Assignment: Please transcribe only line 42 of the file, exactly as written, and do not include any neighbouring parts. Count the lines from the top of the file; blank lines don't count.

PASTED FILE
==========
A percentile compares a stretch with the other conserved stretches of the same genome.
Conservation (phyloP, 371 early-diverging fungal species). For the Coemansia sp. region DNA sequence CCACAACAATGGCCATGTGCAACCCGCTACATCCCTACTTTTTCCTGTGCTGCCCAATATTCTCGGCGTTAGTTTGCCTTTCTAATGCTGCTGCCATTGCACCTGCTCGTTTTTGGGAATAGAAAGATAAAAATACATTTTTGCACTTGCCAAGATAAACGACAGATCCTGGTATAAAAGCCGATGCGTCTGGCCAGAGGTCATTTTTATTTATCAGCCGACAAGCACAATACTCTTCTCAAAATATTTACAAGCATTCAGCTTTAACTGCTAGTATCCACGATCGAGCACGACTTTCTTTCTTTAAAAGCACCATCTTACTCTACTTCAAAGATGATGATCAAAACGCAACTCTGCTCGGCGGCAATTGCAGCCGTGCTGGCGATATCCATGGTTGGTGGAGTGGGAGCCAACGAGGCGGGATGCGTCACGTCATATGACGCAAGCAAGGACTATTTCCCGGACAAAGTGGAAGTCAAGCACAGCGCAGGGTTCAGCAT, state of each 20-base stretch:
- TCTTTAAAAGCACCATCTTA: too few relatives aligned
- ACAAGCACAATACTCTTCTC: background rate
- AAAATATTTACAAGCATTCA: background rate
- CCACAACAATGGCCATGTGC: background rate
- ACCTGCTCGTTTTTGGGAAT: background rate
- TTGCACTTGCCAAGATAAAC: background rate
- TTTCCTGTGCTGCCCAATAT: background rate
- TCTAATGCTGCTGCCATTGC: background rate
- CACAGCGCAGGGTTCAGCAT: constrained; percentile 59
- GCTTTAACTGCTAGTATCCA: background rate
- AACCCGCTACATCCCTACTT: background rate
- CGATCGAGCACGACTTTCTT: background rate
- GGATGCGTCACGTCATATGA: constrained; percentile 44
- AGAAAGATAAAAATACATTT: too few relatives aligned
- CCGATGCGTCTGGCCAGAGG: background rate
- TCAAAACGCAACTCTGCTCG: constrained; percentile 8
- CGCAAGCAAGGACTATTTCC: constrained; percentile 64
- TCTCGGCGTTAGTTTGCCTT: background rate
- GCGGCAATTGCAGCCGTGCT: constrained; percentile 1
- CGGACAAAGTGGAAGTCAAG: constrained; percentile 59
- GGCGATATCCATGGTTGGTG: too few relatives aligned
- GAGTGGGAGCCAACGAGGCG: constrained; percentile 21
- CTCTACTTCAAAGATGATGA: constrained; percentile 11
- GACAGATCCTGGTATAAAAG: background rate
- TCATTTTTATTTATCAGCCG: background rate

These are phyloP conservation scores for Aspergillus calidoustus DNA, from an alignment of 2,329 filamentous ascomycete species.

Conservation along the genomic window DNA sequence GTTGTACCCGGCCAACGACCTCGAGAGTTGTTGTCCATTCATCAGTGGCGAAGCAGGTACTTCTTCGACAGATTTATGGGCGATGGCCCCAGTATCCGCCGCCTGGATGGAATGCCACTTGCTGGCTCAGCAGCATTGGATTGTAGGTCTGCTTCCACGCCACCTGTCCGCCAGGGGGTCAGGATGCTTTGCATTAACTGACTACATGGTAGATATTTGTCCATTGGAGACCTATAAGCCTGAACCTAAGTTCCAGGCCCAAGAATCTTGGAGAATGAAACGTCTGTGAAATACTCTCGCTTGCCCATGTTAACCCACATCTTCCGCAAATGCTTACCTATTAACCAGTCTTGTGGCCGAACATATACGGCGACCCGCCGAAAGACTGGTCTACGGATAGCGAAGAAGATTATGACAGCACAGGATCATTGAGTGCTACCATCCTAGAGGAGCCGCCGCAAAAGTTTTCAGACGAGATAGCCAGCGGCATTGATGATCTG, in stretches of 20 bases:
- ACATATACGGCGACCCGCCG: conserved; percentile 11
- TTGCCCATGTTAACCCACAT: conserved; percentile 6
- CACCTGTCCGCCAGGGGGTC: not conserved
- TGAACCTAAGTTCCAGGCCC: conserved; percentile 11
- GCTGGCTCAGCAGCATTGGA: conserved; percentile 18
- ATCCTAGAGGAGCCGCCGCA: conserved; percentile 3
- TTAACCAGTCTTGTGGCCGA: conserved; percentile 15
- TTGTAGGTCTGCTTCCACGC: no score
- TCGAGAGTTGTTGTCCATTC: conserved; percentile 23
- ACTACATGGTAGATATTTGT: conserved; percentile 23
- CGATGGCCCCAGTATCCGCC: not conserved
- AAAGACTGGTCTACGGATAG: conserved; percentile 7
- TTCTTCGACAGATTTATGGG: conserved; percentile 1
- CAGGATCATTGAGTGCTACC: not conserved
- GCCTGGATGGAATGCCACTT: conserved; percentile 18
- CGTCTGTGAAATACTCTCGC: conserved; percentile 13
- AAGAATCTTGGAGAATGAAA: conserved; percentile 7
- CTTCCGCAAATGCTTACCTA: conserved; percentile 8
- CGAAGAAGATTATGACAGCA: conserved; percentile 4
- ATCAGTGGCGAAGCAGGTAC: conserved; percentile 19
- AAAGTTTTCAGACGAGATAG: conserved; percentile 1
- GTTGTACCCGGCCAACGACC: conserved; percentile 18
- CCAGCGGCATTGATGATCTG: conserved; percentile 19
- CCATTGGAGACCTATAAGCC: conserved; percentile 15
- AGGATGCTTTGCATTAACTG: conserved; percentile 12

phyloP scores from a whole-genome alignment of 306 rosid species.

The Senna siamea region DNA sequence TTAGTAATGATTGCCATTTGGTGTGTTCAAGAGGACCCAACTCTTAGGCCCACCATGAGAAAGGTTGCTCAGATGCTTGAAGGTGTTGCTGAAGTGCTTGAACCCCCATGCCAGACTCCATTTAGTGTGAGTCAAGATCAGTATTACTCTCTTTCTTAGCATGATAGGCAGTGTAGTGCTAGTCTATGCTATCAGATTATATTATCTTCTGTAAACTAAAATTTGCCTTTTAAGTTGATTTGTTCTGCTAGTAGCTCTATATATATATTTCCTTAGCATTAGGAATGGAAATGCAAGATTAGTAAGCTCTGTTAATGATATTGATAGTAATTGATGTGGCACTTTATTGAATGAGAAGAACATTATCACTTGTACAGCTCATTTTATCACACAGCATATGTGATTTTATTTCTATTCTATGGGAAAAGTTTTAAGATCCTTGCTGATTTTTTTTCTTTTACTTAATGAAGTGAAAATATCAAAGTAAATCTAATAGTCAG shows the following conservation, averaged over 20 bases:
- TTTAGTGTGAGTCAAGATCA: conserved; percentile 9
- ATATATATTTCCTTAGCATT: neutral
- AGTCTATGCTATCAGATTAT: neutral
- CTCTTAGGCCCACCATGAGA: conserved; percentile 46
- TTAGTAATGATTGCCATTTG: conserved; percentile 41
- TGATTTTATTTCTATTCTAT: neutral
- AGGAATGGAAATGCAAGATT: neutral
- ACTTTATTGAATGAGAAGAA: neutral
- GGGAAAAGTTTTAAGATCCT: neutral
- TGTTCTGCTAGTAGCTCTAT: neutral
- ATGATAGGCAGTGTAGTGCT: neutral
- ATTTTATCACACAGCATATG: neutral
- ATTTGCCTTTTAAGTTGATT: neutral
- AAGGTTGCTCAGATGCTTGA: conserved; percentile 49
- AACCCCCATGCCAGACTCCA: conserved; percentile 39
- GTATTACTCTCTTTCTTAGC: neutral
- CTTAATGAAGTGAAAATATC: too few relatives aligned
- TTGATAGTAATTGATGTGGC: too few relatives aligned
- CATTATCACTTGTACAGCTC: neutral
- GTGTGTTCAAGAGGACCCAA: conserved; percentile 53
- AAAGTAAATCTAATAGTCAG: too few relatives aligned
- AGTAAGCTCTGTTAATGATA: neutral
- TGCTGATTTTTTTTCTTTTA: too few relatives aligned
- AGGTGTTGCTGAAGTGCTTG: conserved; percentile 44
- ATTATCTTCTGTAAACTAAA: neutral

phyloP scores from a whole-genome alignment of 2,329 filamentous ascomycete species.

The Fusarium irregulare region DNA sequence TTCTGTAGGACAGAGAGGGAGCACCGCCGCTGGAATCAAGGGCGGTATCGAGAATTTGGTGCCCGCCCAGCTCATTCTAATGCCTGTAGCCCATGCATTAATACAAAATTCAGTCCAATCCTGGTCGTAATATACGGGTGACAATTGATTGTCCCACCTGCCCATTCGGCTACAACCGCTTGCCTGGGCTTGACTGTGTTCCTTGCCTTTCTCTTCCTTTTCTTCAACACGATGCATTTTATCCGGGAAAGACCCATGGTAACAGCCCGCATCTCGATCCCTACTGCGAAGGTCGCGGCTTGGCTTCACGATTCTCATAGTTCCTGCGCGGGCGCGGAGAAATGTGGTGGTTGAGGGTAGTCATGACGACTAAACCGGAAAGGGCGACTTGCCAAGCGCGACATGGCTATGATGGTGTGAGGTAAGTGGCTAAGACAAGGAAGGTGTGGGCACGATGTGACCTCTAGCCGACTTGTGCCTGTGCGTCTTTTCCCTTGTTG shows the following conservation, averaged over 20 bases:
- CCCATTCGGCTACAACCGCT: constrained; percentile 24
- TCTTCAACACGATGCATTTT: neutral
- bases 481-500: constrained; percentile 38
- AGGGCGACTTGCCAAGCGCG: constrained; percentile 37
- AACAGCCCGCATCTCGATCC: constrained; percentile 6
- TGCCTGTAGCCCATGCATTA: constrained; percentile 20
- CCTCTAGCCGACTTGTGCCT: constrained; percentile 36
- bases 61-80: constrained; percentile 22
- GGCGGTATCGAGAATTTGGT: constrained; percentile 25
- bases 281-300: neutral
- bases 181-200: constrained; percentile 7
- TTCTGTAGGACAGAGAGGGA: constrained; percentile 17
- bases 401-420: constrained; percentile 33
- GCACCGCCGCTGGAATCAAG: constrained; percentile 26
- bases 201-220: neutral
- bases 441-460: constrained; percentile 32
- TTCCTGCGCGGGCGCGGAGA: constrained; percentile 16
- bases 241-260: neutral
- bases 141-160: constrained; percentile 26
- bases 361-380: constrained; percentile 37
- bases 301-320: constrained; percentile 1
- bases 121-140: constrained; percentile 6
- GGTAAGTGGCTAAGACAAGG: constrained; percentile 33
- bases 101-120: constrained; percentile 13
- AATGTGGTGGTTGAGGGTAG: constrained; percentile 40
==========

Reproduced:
- TTCTTCGACAGATTTATGGG: conserved; percentile 1